Eurozone GDP grew by 0.3% during the last quarter of 2013, compared to 0.1% in the second quarter, according to figures published today by Eurostat, the European Union’s statistical office.
It was the third successive quarter of economic growth since the end of a very long recession.
The figures apply to the Eurozone or EA17, the seventeen EU economies that use the Euro as their currency.
Since Latvia became a Eurozone country on January 1st, it is now called EA18. As the figures apply to Q4 2013, they only refer to the EA17. The whole of the European Union (EU) is also known as the EU28, and includes countries not in the Eurozone, such as the UK and Sweden.
In the EU28, economic growth in the fourth quarter of 2013 was 0.4%, compared to 0.3% in the third quarter.
Compared to the fourth quarter of 2012, seasonally adjusted GDP grew by 0.5% in the Eurozone and by 1% in the EU28 in Q4 2013. In Q3 2013, GDP shrank by –0.3% in the Eurozone and expanded by +0.2% in the EU28.
(EA 17 does not include Latvia, EA18 does. Source: Eurostat)
In the United States, GDP expanded by 0.8% in Q4 2013 compared to the previous quarter which had grown by 1%. GDP grew by 2.7% in Q4 2013 compared to Q4 2012.
Over the 12-month period of 2013, GDP shrank by 0.4% in the Eurozone and expanded by 0.1% in the EU.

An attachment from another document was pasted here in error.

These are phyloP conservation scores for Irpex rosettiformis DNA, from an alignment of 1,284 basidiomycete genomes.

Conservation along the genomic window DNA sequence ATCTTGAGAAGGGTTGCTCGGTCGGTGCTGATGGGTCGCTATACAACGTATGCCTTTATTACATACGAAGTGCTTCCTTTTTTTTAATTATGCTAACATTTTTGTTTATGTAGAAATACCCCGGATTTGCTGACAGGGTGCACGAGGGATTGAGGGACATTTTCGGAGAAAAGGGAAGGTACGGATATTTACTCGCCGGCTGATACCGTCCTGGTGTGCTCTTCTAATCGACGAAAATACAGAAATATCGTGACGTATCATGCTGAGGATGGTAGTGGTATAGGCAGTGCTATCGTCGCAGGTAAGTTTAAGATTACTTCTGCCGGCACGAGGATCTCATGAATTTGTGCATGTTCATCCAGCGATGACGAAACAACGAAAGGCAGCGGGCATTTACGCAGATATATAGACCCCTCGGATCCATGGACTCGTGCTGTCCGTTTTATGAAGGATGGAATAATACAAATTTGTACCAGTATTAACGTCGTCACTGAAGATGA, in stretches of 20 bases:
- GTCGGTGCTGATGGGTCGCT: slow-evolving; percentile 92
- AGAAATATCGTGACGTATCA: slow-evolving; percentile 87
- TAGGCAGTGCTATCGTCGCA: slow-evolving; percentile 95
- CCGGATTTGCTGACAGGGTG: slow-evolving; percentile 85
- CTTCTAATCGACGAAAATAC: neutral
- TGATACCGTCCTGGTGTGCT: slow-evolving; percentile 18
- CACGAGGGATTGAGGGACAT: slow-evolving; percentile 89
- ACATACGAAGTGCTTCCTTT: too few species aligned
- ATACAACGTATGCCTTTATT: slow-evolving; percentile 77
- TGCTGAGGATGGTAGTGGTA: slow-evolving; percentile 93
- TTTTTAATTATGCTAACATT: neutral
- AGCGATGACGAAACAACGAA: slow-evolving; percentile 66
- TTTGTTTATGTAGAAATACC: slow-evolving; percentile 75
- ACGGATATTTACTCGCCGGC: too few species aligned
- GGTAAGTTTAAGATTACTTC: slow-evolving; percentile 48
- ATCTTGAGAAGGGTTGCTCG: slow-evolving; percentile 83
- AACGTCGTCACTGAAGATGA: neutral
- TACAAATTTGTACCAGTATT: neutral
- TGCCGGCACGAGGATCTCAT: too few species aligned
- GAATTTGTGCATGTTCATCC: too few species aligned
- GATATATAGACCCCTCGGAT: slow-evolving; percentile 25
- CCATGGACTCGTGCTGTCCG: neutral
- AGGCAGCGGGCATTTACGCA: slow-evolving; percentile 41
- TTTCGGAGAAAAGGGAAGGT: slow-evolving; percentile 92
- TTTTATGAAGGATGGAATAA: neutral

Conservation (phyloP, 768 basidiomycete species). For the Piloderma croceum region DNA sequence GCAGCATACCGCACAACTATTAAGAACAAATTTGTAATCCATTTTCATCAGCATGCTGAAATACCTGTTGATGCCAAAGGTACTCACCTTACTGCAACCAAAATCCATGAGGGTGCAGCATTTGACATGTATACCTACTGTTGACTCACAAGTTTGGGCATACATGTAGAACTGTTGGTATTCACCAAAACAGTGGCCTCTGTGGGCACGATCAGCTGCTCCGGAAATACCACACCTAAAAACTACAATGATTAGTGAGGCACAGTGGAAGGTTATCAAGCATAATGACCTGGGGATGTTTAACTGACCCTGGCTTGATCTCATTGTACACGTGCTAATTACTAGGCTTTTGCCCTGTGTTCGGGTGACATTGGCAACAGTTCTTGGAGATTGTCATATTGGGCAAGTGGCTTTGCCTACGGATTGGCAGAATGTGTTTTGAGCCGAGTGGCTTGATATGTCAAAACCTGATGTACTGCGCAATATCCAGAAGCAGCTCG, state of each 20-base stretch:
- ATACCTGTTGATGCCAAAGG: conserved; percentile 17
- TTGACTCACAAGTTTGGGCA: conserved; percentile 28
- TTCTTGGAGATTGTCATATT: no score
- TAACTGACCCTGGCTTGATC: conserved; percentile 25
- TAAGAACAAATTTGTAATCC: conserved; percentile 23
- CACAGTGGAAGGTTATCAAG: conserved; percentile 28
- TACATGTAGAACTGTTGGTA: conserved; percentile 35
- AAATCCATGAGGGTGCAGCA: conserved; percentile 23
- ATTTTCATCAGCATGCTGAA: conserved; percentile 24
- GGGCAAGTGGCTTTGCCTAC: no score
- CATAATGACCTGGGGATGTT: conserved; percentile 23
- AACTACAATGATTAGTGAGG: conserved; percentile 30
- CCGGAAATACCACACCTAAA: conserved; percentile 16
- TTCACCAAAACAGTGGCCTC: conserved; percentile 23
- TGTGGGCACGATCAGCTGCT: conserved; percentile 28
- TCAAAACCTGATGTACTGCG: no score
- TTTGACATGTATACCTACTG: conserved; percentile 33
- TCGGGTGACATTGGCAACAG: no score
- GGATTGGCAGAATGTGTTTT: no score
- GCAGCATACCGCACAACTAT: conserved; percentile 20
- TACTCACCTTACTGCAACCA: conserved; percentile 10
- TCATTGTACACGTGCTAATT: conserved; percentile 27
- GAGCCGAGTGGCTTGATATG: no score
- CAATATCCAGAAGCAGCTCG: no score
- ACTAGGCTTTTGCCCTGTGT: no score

Eurozone GDP grew more evenly
The BBC quoted Chris Williamson, chief economist of Markit, who said “Not only has the pace of growth picked up to the fastest since the second quarter of 2011, but the recovery is also becoming more broad-based, encompassing core and so-called ‘periphery’ countries alike.”
Even France, which has been fraught with economic problems, had some promising news. Its economy grew by 0.3% in Q4 2013, according to government figures (INSEE statistical office).
Euro rises against the dollar
The better-than-expected Eurozone growth figures helped raise the euro to its highest level in three weeks against the dollar and other major currencies. It now seems much less likely that the Central European bank will take action by reducing interest rates to avert deflation.
With the single currency area’s two largest economies, Germany and France, registering better-than-predicted growth, the euro rose to $1.3715 today. The dollar also weakened on some less positive data published yesterday.
In an interview with Reuters, Jane Foley of Radobank said “When you see better growth data the market quite simply thinks there’s less chance of deflation and less chance of Draghi taking action, which is currency-supportive.”
Last week the ECB decided to hold its benchmark rate at 0.25%. Mario Draghi, ECB President says he does not think deflation is a threat.
There have been growing fears of deflation in Europe after Eurostat reported that January’s inflation dropped to 0.7%, after posting 8% in December, moving further away from the central bank’s target of 2%.